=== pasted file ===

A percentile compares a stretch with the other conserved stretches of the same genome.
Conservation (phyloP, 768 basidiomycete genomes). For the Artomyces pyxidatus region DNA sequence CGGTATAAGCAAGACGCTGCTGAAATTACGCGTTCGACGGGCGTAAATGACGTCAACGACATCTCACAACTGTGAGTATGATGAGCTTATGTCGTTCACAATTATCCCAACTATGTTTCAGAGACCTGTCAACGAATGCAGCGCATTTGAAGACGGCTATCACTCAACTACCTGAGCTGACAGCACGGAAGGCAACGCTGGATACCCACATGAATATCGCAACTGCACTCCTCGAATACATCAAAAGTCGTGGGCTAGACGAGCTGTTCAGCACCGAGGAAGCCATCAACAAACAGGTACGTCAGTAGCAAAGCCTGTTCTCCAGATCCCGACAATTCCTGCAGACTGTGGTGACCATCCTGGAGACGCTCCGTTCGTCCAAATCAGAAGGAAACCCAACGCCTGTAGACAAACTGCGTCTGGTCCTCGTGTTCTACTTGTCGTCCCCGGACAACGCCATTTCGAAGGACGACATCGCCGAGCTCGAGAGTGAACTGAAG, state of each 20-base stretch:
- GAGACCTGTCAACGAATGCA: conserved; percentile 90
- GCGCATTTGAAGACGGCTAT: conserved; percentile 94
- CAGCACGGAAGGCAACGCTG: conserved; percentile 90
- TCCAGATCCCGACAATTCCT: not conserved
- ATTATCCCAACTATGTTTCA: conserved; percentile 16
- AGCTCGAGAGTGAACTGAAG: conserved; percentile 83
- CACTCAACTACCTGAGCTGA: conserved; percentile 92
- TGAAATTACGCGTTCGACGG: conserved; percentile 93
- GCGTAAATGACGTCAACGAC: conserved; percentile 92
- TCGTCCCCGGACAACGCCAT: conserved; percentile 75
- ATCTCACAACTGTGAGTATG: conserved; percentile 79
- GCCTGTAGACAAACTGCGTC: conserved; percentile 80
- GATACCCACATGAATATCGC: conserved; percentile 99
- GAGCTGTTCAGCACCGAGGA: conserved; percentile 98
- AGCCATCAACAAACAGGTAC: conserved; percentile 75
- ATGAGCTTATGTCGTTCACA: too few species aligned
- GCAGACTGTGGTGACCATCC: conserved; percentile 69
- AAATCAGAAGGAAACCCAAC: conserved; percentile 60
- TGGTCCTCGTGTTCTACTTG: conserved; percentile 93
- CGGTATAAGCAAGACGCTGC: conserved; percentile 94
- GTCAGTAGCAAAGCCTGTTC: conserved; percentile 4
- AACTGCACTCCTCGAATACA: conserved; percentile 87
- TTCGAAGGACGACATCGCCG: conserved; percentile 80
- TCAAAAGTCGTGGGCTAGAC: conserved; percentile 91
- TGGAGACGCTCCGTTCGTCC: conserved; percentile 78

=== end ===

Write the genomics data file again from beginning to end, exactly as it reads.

A percentile compares a stretch with the other conserved stretches of the same genome.
Conservation (phyloP, 768 basidiomycete genomes). For the Artomyces pyxidatus region DNA sequence CGGTATAAGCAAGACGCTGCTGAAATTACGCGTTCGACGGGCGTAAATGACGTCAACGACATCTCACAACTGTGAGTATGATGAGCTTATGTCGTTCACAATTATCCCAACTATGTTTCAGAGACCTGTCAACGAATGCAGCGCATTTGAAGACGGCTATCACTCAACTACCTGAGCTGACAGCACGGAAGGCAACGCTGGATACCCACATGAATATCGCAACTGCACTCCTCGAATACATCAAAAGTCGTGGGCTAGACGAGCTGTTCAGCACCGAGGAAGCCATCAACAAACAGGTACGTCAGTAGCAAAGCCTGTTCTCCAGATCCCGACAATTCCTGCAGACTGTGGTGACCATCCTGGAGACGCTCCGTTCGTCCAAATCAGAAGGAAACCCAACGCCTGTAGACAAACTGCGTCTGGTCCTCGTGTTCTACTTGTCGTCCCCGGACAACGCCATTTCGAAGGACGACATCGCCGAGCTCGAGAGTGAACTGAAG, state of each 20-base stretch:
- GAGACCTGTCAACGAATGCA: conserved; percentile 90
- GCGCATTTGAAGACGGCTAT: conserved; percentile 94
- CAGCACGGAAGGCAACGCTG: conserved; percentile 90
- TCCAGATCCCGACAATTCCT: not conserved
- ATTATCCCAACTATGTTTCA: conserved; percentile 16
- AGCTCGAGAGTGAACTGAAG: conserved; percentile 83
- CACTCAACTACCTGAGCTGA: conserved; percentile 92
- TGAAATTACGCGTTCGACGG: conserved; percentile 93
- GCGTAAATGACGTCAACGAC: conserved; percentile 92
- TCGTCCCCGGACAACGCCAT: conserved; percentile 75
- ATCTCACAACTGTGAGTATG: conserved; percentile 79
- GCCTGTAGACAAACTGCGTC: conserved; percentile 80
- GATACCCACATGAATATCGC: conserved; percentile 99
- GAGCTGTTCAGCACCGAGGA: conserved; percentile 98
- AGCCATCAACAAACAGGTAC: conserved; percentile 75
- ATGAGCTTATGTCGTTCACA: too few species aligned
- GCAGACTGTGGTGACCATCC: conserved; percentile 69
- AAATCAGAAGGAAACCCAAC: conserved; percentile 60
- TGGTCCTCGTGTTCTACTTG: conserved; percentile 93
- CGGTATAAGCAAGACGCTGC: conserved; percentile 94
- GTCAGTAGCAAAGCCTGTTC: conserved; percentile 4
- AACTGCACTCCTCGAATACA: conserved; percentile 87
- TTCGAAGGACGACATCGCCG: conserved; percentile 80
- TCAAAAGTCGTGGGCTAGAC: conserved; percentile 91
- TGGAGACGCTCCGTTCGTCC: conserved; percentile 78